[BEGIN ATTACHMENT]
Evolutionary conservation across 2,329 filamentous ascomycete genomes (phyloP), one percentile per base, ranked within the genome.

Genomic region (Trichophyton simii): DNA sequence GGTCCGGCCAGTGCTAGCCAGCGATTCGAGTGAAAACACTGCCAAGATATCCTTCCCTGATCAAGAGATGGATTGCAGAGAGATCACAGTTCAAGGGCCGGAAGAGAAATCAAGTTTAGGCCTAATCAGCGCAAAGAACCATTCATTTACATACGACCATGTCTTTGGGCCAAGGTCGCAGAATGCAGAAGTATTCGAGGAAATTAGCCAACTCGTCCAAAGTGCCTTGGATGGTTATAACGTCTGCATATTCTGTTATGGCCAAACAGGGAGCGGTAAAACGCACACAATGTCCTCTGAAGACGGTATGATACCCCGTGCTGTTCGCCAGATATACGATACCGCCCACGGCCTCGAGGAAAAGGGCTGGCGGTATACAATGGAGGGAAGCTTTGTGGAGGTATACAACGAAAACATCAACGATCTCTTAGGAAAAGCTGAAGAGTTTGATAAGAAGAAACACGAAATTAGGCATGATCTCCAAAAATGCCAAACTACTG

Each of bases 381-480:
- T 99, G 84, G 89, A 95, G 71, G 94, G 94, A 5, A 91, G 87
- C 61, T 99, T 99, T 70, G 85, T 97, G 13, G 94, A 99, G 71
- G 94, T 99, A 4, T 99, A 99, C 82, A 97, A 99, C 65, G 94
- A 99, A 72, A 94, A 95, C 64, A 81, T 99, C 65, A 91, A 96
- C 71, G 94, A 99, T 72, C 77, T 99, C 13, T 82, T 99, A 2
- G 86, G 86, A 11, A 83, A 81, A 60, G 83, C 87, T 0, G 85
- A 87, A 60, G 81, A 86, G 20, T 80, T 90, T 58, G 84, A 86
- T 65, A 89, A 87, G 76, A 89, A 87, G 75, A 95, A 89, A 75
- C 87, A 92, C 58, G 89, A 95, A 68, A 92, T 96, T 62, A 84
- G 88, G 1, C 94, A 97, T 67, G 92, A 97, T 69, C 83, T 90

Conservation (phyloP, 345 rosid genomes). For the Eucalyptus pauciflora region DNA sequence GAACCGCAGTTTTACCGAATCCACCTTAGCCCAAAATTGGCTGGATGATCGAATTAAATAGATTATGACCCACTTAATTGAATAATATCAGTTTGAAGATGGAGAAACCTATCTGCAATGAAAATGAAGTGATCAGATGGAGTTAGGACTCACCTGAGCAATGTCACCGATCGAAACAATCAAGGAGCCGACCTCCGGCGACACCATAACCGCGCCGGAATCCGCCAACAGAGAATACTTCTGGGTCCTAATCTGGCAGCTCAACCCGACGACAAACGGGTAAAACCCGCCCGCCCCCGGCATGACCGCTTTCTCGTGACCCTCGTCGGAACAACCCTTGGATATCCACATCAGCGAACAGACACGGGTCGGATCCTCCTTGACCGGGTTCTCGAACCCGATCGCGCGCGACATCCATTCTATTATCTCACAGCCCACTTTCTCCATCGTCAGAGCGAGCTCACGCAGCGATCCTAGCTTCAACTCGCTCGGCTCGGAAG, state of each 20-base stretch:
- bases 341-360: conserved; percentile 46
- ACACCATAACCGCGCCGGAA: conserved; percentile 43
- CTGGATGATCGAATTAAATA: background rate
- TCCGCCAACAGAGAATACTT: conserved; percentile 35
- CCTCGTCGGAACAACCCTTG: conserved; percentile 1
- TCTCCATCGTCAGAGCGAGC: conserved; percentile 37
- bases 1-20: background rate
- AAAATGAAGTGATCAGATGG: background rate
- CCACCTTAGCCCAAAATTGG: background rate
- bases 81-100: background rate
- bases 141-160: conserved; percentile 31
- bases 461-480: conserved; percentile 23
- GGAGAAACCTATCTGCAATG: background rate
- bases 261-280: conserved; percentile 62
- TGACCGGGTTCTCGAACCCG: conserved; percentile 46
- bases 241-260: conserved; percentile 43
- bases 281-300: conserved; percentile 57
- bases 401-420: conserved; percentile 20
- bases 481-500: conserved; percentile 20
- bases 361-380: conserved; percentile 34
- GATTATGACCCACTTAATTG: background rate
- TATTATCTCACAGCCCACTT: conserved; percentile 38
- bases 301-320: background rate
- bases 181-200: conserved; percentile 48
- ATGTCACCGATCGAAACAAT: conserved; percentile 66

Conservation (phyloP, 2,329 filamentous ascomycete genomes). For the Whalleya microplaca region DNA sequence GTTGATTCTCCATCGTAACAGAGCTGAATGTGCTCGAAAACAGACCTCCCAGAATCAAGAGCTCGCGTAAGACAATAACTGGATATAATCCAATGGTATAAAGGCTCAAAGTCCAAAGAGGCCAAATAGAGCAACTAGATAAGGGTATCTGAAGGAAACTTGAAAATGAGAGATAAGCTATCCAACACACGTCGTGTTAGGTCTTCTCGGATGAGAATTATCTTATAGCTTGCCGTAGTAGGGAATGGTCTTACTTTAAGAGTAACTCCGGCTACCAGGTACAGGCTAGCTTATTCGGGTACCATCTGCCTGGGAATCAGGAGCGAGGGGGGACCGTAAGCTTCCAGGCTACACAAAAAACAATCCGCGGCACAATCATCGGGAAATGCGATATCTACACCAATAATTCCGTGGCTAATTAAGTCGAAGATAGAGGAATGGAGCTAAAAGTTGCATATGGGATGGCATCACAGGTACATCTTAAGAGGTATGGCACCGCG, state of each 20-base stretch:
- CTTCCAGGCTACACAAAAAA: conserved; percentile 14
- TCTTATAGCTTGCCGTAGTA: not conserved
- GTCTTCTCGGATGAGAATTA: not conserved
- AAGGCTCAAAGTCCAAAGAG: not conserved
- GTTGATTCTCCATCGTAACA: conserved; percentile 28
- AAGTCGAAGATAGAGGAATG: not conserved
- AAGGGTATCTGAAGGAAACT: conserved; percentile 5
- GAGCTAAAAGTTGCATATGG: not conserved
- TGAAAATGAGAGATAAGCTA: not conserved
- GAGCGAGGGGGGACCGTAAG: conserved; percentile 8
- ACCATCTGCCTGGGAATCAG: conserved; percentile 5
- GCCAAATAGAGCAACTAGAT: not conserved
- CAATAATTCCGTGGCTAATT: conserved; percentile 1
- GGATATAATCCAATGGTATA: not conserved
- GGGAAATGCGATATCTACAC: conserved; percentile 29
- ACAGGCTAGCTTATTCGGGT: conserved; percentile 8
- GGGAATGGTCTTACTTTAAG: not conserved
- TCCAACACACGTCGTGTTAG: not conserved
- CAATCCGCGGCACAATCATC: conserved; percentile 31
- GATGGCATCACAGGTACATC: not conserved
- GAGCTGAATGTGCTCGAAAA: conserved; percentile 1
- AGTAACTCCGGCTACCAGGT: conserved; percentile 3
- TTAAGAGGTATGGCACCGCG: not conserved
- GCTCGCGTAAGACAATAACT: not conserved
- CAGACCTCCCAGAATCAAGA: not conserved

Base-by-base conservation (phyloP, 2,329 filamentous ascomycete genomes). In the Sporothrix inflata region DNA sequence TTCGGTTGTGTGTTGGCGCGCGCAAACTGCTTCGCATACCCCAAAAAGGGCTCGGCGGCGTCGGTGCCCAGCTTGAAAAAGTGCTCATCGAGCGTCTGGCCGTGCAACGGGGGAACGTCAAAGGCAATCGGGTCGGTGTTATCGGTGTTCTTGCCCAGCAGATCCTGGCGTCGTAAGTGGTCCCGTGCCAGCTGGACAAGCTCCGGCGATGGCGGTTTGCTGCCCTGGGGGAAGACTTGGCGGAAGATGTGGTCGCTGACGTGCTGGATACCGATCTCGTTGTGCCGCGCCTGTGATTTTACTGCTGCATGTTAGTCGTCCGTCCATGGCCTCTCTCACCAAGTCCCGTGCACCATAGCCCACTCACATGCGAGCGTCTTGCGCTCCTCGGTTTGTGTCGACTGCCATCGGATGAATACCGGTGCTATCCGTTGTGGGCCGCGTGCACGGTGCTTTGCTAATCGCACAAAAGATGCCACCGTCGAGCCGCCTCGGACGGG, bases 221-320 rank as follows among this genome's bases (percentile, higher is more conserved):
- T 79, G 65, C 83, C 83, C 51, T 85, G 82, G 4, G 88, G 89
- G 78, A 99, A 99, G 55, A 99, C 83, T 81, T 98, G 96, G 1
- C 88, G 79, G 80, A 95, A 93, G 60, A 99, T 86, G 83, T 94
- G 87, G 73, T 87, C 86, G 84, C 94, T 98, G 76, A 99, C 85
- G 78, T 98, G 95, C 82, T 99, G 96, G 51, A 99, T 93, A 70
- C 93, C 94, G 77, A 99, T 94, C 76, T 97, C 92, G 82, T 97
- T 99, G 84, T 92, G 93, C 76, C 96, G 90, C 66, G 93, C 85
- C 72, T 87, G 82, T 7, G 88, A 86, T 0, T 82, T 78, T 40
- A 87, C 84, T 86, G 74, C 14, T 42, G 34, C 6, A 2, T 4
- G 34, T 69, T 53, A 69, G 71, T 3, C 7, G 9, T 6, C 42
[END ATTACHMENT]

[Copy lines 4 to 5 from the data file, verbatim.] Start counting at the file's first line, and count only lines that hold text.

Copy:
- T 99, G 84, G 89, A 95, G 71, G 94, G 94, A 5, A 91, G 87
- C 61, T 99, T 99, T 70, G 85, T 97, G 13, G 94, A 99, G 71